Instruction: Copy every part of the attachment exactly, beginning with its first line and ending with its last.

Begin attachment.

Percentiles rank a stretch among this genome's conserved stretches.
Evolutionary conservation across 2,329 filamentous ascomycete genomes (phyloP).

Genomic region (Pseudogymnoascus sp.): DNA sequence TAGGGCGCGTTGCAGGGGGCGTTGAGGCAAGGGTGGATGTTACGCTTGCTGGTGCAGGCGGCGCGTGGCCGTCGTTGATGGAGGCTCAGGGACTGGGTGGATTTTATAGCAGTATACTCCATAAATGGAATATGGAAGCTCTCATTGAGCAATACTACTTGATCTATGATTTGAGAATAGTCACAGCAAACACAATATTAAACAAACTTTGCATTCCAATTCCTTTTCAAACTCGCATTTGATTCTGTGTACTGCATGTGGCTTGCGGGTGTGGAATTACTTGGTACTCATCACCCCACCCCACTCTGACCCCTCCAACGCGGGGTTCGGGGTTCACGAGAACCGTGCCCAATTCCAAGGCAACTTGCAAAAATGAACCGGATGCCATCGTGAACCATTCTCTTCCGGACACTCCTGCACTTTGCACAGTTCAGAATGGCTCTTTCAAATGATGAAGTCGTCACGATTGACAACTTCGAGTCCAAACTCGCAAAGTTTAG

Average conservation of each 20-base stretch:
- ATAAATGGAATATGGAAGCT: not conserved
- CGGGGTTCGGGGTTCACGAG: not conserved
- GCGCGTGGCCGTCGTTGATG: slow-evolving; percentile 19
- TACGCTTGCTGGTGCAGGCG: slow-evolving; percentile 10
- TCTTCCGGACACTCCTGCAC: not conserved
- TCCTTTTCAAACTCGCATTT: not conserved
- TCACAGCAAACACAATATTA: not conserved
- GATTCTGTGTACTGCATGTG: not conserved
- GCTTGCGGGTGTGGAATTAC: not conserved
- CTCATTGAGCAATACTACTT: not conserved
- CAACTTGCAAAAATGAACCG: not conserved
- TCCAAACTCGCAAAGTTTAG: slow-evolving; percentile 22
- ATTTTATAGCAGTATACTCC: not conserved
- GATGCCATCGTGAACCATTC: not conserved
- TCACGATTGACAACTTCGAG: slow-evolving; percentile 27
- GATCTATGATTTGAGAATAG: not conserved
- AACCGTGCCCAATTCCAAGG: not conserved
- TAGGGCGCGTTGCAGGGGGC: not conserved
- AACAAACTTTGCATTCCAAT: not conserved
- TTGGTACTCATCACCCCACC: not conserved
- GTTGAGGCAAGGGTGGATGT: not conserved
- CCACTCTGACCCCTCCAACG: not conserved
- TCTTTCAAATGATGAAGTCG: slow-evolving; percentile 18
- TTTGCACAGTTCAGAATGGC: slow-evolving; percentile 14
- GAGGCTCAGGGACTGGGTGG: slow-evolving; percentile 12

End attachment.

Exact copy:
Percentiles rank a stretch among this genome's conserved stretches.
Evolutionary conservation across 2,329 filamentous ascomycete genomes (phyloP).

Genomic region (Pseudogymnoascus sp.): DNA sequence TAGGGCGCGTTGCAGGGGGCGTTGAGGCAAGGGTGGATGTTACGCTTGCTGGTGCAGGCGGCGCGTGGCCGTCGTTGATGGAGGCTCAGGGACTGGGTGGATTTTATAGCAGTATACTCCATAAATGGAATATGGAAGCTCTCATTGAGCAATACTACTTGATCTATGATTTGAGAATAGTCACAGCAAACACAATATTAAACAAACTTTGCATTCCAATTCCTTTTCAAACTCGCATTTGATTCTGTGTACTGCATGTGGCTTGCGGGTGTGGAATTACTTGGTACTCATCACCCCACCCCACTCTGACCCCTCCAACGCGGGGTTCGGGGTTCACGAGAACCGTGCCCAATTCCAAGGCAACTTGCAAAAATGAACCGGATGCCATCGTGAACCATTCTCTTCCGGACACTCCTGCACTTTGCACAGTTCAGAATGGCTCTTTCAAATGATGAAGTCGTCACGATTGACAACTTCGAGTCCAAACTCGCAAAGTTTAG

Average conservation of each 20-base stretch:
- ATAAATGGAATATGGAAGCT: not conserved
- CGGGGTTCGGGGTTCACGAG: not conserved
- GCGCGTGGCCGTCGTTGATG: slow-evolving; percentile 19
- TACGCTTGCTGGTGCAGGCG: slow-evolving; percentile 10
- TCTTCCGGACACTCCTGCAC: not conserved
- TCCTTTTCAAACTCGCATTT: not conserved
- TCACAGCAAACACAATATTA: not conserved
- GATTCTGTGTACTGCATGTG: not conserved
- GCTTGCGGGTGTGGAATTAC: not conserved
- CTCATTGAGCAATACTACTT: not conserved
- CAACTTGCAAAAATGAACCG: not conserved
- TCCAAACTCGCAAAGTTTAG: slow-evolving; percentile 22
- ATTTTATAGCAGTATACTCC: not conserved
- GATGCCATCGTGAACCATTC: not conserved
- TCACGATTGACAACTTCGAG: slow-evolving; percentile 27
- GATCTATGATTTGAGAATAG: not conserved
- AACCGTGCCCAATTCCAAGG: not conserved
- TAGGGCGCGTTGCAGGGGGC: not conserved
- AACAAACTTTGCATTCCAAT: not conserved
- TTGGTACTCATCACCCCACC: not conserved
- GTTGAGGCAAGGGTGGATGT: not conserved
- CCACTCTGACCCCTCCAACG: not conserved
- TCTTTCAAATGATGAAGTCG: slow-evolving; percentile 18
- TTTGCACAGTTCAGAATGGC: slow-evolving; percentile 14
- GAGGCTCAGGGACTGGGTGG: slow-evolving; percentile 12